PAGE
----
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"Pure capitalism is so cruel at times that it cycles rebellion"

That just seems like a blatant falsehood to me. In capitalist societies, expectations tend to rise and expectations can be more complicated, so there may be for disappointment or indignation, but I'd like to see a factual backup of that statement. Where have capitalist societies been objectively more cruel than any alternative? And where do you see more rebellion in capitalist countries versus non-capitalist? Has there been an uprising in Singapore or Hong Kong that I haven't heard about? Is the destitute condition of much of Africa the sad result of well-defended rights to property & self-determination?



I think you missed my point about the size of the economy. I'm saying that a very small amount of aid being skimmed by the people in power can be used to keep a very large group of citizens down. The people may earn $50/year, but if it only costs $1 per person per year to maintain dictatorial control that keeps them at $50/year, then that's a very powerful $1. And, if 30 cents of that dollar are attained as the result of foreign aid proceeds, then that is a very powerful 30 cents.


The problem with self-sufficiency frequently isn't so much about lack of technology or information, but it's the result of a lack of property rights. If anything you have can be taken away, you're not going to develop any resources. If people have these rights politically & culturally, then they will quickly develop the tools. I think on the broad scale, seeing self-sufficiency as the problem is mistaking the symptom for the diagnosis.


g, I think I have 2 responses to your comment.

1) After a trillion dollars of aid, we still hear appeals for mosquito nets, etc., where just $2 per family or some such low number, would save millions of lives. My question is, if after a trillion dollars, if there are still lives that can be saved for a couple of bucks, then isn't something terribly dysfunctional going on?

2) I don't think it matters what the continent's GDP is. Let's say it's $2 trillion. If a dictator is trying to retain power & gain wealth, an important tool would be the establishment of property rights that lead to domestic markets and attract foreign capital. But if by denying those rights to the citizens, the dictator has a good chance of skimming off the foreign aid, while keeping the populace powerless, then the aid actually prevents the establishment of institutions that will improve people's lot on a permanent basis. In the absense of aid, the GDP might have been $20 trillion. Even in America, I wouldn't be surprised to see a useless $100 million bridge constructed by the taxpayer just so a contractor with connections could earn a $2 million profit on the deal. So, I'd be even less surprised if a dictator gladly helped himself to a few million in skimmed aid proceeds at the expense of billions in the nations economic development. As long as the dictator retained a satisfactory amount of power & wealth, the amount of wealth destruction that resulted would not be related to or limited by his quest.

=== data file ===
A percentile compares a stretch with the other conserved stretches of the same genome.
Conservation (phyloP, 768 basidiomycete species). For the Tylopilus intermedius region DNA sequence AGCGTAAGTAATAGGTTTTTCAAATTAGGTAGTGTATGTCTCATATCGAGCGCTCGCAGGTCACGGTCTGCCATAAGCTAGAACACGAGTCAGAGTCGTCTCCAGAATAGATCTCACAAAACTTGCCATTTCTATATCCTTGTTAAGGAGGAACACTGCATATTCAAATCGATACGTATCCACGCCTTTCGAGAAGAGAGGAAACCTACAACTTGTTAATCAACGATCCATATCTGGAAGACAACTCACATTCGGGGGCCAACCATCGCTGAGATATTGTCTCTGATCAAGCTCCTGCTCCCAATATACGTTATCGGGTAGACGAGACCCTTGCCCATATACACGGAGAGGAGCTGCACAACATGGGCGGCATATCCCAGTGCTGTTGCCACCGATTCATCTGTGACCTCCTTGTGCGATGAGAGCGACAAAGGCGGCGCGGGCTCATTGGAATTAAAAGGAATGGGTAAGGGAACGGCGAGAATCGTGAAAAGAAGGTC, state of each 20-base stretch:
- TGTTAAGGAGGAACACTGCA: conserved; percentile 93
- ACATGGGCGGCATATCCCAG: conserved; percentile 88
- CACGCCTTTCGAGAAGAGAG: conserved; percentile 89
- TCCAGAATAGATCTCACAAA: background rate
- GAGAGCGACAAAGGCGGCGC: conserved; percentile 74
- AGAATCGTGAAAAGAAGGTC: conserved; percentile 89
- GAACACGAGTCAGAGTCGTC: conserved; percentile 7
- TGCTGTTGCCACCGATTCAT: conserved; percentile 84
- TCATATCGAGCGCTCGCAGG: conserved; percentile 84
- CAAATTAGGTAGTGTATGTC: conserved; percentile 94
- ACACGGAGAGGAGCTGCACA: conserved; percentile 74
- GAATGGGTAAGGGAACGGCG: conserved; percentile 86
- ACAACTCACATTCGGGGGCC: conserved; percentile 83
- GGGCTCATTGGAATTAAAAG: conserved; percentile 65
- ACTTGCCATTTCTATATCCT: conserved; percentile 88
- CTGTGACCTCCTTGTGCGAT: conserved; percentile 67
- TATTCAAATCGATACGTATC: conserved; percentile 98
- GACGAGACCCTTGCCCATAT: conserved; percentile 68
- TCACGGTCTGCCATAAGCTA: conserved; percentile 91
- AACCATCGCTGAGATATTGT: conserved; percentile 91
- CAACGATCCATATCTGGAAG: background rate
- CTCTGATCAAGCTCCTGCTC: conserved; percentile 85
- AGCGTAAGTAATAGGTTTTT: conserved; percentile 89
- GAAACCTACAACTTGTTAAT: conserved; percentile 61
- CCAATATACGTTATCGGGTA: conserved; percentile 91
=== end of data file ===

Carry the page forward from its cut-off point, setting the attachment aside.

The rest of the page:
I think this is why there will always be opportunities for high returns. Quantifiable correlations will always be bid away. But, there will always be unquantifiable uncertainty. Much of investing is earning rents on uncertainty, so that if you're even slightly skilled at picking the right uncertainties, you can make huge returns. It seems to me that finance seems to either quantify uncertainties into risk models or pretends they aren't important. But, for an individual investor they can be the most important thing to consider, and due to the very nature of uncertainty, it's not likely to be anti-inductive. That's why great investors like Buffett & Munger are as skilled at recognizing biases people have in the face of uncertainty as they are at doing finance. If you asked Charlie Munger what it took to be a good investor, I bet he'd be more likely to give you a rundown of biases than to offer anything quantitative.